May 2, 2024
Collins: Vilsack pledges to keep potatoes classified as vegetable

U.S. Sen. Susan Collins’ office said U.S. Secretary of Agriculture Thomas Vilsack called her April 30 to say the agriculture department will officially support keeping potatoes classified as a vegetable, not a grain.

On March 28, Collins and U.S. Sen. Michael Bennet led the writing of a bipartisan letter opposing reclassification of potatoes or recommendations that potatoes and grains are interchangeable as the 2025-2030 Dietary Guidelines for Americans (DGA) are written.

The letter was sent to Vilsack and U.S. Department of Health and Human Services Secretary (DHHS) Xavier Becerra.

Susan Collins

“The reclassification of potatoes would have sent a false message to the public that the USDA believes that potatoes are not healthy,” Collins said in a statement released Wednesday. “The fact is, when prepared properly, the potato is a wonderfully nutritious food that is affordable, easy to transport, has a long storage life and can be used in a wide array of recipes.

“I am pleased Secretary Vilsack called me personally to tell me that the USDA has no intention of reclassifying potatoes and recognizes that potatoes are, in fact, a vegetable. I urge the DHHS to follow the USDA’s lead and recognize the same reality.”

The USDA shares jurisdiction over the DGA process with DHHS. Collins is waiting for a written response from Becerra, according to the statement.

The National Potato Council heralded Collins’ announcement but said it would keep an eye on political maneuverings.

“This certainly is a positive development, and we couldn’t be more grateful for our congressional champions like Senators Collins and Bennet for advocating on behalf of America’s potato growers,” Bob Mattive, NPC president and Colorado potato grower, said in a news release. “We appreciate Secretary Vilsack’s clarification that potatoes will not be reclassified out of the vegetable category or, just as importantly, made interchangeable with grains.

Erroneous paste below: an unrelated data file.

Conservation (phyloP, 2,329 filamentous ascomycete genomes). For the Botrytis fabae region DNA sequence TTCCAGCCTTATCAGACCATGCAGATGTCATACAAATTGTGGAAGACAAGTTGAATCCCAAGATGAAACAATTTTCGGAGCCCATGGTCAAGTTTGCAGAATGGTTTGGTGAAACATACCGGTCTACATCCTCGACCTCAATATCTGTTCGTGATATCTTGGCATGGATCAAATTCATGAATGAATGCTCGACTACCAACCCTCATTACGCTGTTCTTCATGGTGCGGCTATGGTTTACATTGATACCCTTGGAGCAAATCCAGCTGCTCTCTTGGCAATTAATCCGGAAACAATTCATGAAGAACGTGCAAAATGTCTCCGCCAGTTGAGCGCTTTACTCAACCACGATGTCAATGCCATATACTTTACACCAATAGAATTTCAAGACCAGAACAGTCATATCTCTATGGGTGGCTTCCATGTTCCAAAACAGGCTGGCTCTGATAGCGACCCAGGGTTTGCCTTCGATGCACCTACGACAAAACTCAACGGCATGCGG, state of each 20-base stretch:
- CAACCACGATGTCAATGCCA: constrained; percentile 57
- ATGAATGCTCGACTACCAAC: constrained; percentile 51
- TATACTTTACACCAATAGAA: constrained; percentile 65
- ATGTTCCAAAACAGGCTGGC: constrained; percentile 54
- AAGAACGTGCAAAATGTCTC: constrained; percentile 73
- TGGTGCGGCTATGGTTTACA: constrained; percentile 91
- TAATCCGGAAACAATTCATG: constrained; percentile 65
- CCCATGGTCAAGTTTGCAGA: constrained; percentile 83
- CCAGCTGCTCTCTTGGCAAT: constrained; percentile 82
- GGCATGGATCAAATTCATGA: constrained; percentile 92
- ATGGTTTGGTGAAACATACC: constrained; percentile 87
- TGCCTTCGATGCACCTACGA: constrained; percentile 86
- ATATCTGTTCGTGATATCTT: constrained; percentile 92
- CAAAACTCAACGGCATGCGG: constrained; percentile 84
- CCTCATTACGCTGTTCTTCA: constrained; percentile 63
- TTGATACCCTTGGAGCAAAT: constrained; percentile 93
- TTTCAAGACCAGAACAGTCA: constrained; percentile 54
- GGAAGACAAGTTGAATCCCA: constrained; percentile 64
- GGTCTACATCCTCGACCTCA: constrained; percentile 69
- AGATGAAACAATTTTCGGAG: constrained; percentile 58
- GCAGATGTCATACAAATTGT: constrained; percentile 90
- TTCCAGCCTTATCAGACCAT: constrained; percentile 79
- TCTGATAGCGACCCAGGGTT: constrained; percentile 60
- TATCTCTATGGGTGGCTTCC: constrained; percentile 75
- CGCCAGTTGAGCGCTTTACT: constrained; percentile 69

“Over a year ago, we raised concerns after learning that the 2025 Dietary Guidelines Advisory Committee began reviewing potato’s interchangeability with or reclassification as a grain. We take seriously any effort to treat potatoes differently than other vegetables — this is not the first time the potato industry has needed to push back against federal efforts to limit potato consumption. And while this is good news, NPC will continue to monitor the DGA writing process to ensure the federal government focuses on increasing Americans’ vegetable consumption, rather than picking winners and losers in the vegetable category.”

Earlier this month, USDA told Scripps News that the DGA Committee has not discussed changing the classification of potatoes, though that wasn’t enough to mollify some industry advocates.

“The Dietary Guidelines Advisory Committee is an independent committee,” Kam Quarles, NPC CEO, told Spudman on April 9. “It will provide a report to the secretaries of both agriculture and HHS. But for anyone upstream of the committee to say they know how an independent agency is going to come down — that’s not how independent agencies work. I would love to have a crystal ball and know exactly what their report is going to say in nine months, but I don’t.”

NPC addressed the issue again in a column for the May/June issue of Spudman, with Mark Szymanksi, NPC communications director, outlining past efforts to limit the use of potatoes in school dietary programs and cheering a mid-April USDA final rule codifying the eligibility of fresh white potatoes in WIC (the Special Supplemental Nutrition Program for Women, Infants, and Children).

“Normally, we would take a moment to celebrate a success two decades in the making. However, some of the same activist voices from the past are forcing us to defend against new attempts to impair the standing of potatoes in our diets, via reclassifying them out of the vegetable category or making them interchangeable with grains in the upcoming Dietary Guidelines for Americans (DGA) report,” Szymanski wrote. “This new attempt is a tactical shift but not a strategic one by anti-potato activists. Their long-standing goals remain the same: limiting the access of potatoes in federal nutrition programs and changing the way that nutritionists think about America’s favorite vegetable.”

Collins, a Republican senator from Maine, is a longtime supporter of the state’s potato industry. She introduced an amendment prohibiting the banning of white potatoes from the national school breakfast program in 2011 and works to secure language in each year’s agriculture appropriations bill to prevents the USDA from limiting potatoes in school breakfast and lunch programs, according to her office.

Collins’ office and potato advocates tout the nutritional facts about the vegetable, including:

  • Potatoes have more potassium than bananas.
  • Potatoes are cholesterol-free, fat-free, and sodium-free, and can be served in healthy ways.
  • A medium baked potato contains 15% of the daily recommended value of dietary fiber, 27% of the daily recommended value for vitamin B6, and 28% of the daily recommended value of Vitamin C.

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